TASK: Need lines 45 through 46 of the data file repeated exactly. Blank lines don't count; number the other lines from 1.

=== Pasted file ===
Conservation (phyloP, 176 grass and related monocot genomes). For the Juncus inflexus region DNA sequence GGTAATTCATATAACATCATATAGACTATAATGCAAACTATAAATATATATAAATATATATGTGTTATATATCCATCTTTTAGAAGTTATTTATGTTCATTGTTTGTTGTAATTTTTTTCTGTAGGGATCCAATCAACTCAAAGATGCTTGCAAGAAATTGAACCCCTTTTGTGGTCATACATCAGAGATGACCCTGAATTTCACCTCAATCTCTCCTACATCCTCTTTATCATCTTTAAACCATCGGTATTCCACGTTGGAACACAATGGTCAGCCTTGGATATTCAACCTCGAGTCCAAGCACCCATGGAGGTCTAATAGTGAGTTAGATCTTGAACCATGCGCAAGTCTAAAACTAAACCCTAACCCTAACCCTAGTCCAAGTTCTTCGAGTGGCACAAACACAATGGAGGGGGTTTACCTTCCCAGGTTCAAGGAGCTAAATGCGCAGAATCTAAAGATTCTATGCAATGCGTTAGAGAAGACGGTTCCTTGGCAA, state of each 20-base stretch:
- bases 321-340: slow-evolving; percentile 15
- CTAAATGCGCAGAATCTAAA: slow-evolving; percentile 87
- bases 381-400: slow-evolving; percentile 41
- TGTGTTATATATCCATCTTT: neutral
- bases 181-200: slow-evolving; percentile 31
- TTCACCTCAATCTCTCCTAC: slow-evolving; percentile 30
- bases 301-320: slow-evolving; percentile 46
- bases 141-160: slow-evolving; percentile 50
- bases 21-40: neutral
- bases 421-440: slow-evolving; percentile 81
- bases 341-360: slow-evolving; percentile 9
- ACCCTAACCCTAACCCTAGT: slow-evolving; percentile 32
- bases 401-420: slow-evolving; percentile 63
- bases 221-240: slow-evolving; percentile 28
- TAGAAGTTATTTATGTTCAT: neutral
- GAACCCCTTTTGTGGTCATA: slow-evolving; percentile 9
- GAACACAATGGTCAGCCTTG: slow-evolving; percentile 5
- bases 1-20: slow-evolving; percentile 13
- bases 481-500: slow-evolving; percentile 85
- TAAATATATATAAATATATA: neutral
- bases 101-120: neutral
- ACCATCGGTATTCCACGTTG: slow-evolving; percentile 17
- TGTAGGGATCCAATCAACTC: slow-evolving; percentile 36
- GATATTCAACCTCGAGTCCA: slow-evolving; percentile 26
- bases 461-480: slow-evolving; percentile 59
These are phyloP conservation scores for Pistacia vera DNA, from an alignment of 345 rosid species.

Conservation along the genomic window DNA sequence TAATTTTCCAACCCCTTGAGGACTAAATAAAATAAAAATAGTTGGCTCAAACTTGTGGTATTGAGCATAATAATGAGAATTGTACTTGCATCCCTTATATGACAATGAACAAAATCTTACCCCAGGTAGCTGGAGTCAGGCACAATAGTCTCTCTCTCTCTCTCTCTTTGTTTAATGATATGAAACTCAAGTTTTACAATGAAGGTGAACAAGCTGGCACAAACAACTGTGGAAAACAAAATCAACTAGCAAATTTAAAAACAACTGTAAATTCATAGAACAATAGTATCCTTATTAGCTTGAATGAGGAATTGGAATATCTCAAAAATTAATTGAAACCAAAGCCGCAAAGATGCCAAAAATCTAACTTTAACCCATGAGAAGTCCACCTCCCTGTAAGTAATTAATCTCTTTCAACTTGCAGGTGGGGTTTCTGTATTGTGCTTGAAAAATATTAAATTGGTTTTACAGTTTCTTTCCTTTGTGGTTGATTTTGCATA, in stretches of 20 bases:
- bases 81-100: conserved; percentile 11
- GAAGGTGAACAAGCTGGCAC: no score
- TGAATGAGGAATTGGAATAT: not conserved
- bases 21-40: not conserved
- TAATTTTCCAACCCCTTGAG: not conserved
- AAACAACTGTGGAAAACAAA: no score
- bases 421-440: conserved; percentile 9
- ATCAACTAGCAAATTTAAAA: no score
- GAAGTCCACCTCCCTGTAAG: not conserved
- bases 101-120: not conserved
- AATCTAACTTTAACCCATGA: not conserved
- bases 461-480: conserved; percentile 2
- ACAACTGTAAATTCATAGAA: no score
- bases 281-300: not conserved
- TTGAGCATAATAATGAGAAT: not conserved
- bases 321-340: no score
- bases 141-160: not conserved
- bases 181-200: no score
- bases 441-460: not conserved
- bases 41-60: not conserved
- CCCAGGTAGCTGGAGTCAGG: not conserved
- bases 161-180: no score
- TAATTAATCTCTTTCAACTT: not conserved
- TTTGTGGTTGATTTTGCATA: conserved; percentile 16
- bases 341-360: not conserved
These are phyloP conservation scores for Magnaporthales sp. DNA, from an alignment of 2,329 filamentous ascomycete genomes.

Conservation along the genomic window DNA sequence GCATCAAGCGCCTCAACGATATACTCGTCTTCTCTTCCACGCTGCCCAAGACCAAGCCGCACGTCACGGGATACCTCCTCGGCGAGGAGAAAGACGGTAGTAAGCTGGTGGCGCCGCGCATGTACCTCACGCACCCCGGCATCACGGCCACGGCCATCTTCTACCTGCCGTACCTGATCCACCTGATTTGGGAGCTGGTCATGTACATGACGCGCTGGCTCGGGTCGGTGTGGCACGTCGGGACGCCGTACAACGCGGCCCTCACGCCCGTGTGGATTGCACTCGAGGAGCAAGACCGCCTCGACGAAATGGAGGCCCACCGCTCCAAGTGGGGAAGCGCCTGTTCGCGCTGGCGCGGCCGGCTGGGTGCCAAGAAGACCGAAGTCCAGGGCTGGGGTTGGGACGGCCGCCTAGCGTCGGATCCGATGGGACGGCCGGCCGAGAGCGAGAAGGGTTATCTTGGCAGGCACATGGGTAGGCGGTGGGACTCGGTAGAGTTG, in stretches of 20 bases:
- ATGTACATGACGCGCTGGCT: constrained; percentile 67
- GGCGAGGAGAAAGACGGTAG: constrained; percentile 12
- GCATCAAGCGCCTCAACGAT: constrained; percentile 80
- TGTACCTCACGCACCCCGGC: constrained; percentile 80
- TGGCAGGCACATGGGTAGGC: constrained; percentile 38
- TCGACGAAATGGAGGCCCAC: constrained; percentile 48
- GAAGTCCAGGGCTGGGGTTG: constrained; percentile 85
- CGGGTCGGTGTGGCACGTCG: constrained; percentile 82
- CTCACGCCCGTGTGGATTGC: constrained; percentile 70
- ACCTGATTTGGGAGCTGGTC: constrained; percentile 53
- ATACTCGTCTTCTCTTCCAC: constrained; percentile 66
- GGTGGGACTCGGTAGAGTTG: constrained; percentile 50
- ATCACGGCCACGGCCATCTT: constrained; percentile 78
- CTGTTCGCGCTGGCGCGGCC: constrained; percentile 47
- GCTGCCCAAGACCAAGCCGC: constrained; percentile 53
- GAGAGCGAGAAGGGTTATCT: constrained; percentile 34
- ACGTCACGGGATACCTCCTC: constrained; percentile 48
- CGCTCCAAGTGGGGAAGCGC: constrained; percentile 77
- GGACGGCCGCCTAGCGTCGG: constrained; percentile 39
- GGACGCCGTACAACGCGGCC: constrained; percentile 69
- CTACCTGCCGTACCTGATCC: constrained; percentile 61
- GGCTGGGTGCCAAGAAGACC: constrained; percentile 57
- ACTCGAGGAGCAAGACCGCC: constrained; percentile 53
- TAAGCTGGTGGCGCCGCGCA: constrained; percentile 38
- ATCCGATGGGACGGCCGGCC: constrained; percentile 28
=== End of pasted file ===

- bases 141-160: not conserved
- bases 181-200: no score